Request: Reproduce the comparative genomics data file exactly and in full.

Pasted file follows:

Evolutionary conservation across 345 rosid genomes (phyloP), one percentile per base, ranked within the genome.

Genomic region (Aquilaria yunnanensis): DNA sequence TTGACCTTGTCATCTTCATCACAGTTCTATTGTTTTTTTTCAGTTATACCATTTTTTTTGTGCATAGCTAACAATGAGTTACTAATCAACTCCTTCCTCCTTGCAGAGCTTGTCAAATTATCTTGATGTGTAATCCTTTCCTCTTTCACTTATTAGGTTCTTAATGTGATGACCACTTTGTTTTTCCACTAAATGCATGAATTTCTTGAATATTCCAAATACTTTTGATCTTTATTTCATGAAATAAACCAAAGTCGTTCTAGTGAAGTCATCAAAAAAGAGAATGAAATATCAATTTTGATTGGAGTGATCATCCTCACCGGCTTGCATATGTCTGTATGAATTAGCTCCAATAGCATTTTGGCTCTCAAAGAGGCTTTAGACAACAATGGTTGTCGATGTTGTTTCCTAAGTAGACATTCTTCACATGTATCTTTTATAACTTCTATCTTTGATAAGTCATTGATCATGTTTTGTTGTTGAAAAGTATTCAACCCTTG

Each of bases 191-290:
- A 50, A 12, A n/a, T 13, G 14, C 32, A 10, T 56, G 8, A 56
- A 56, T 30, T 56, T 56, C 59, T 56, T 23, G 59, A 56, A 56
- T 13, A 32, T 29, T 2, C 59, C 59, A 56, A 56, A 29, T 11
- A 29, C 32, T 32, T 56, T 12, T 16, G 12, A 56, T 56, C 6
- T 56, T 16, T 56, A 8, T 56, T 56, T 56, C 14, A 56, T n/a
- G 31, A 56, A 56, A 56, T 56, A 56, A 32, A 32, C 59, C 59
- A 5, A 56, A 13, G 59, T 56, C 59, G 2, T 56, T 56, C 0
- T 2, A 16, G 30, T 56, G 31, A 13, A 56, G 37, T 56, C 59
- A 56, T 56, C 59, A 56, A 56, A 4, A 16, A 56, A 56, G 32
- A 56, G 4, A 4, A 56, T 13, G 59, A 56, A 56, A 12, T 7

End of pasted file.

Evolutionary conservation across 345 rosid genomes (phyloP), one percentile per base, ranked within the genome.

Genomic region (Aquilaria yunnanensis): DNA sequence TTGACCTTGTCATCTTCATCACAGTTCTATTGTTTTTTTTCAGTTATACCATTTTTTTTGTGCATAGCTAACAATGAGTTACTAATCAACTCCTTCCTCCTTGCAGAGCTTGTCAAATTATCTTGATGTGTAATCCTTTCCTCTTTCACTTATTAGGTTCTTAATGTGATGACCACTTTGTTTTTCCACTAAATGCATGAATTTCTTGAATATTCCAAATACTTTTGATCTTTATTTCATGAAATAAACCAAAGTCGTTCTAGTGAAGTCATCAAAAAAGAGAATGAAATATCAATTTTGATTGGAGTGATCATCCTCACCGGCTTGCATATGTCTGTATGAATTAGCTCCAATAGCATTTTGGCTCTCAAAGAGGCTTTAGACAACAATGGTTGTCGATGTTGTTTCCTAAGTAGACATTCTTCACATGTATCTTTTATAACTTCTATCTTTGATAAGTCATTGATCATGTTTTGTTGTTGAAAAGTATTCAACCCTTG

Each of bases 191-290:
- A 50, A 12, A n/a, T 13, G 14, C 32, A 10, T 56, G 8, A 56
- A 56, T 30, T 56, T 56, C 59, T 56, T 23, G 59, A 56, A 56
- T 13, A 32, T 29, T 2, C 59, C 59, A 56, A 56, A 29, T 11
- A 29, C 32, T 32, T 56, T 12, T 16, G 12, A 56, T 56, C 6
- T 56, T 16, T 56, A 8, T 56, T 56, T 56, C 14, A 56, T n/a
- G 31, A 56, A 56, A 56, T 56, A 56, A 32, A 32, C 59, C 59
- A 5, A 56, A 13, G 59, T 56, C 59, G 2, T 56, T 56, C 0
- T 2, A 16, G 30, T 56, G 31, A 13, A 56, G 37, T 56, C 59
- A 56, T 56, C 59, A 56, A 56, A 4, A 16, A 56, A 56, G 32
- A 56, G 4, A 4, A 56, T 13, G 59, A 56, A 56, A 12, T 7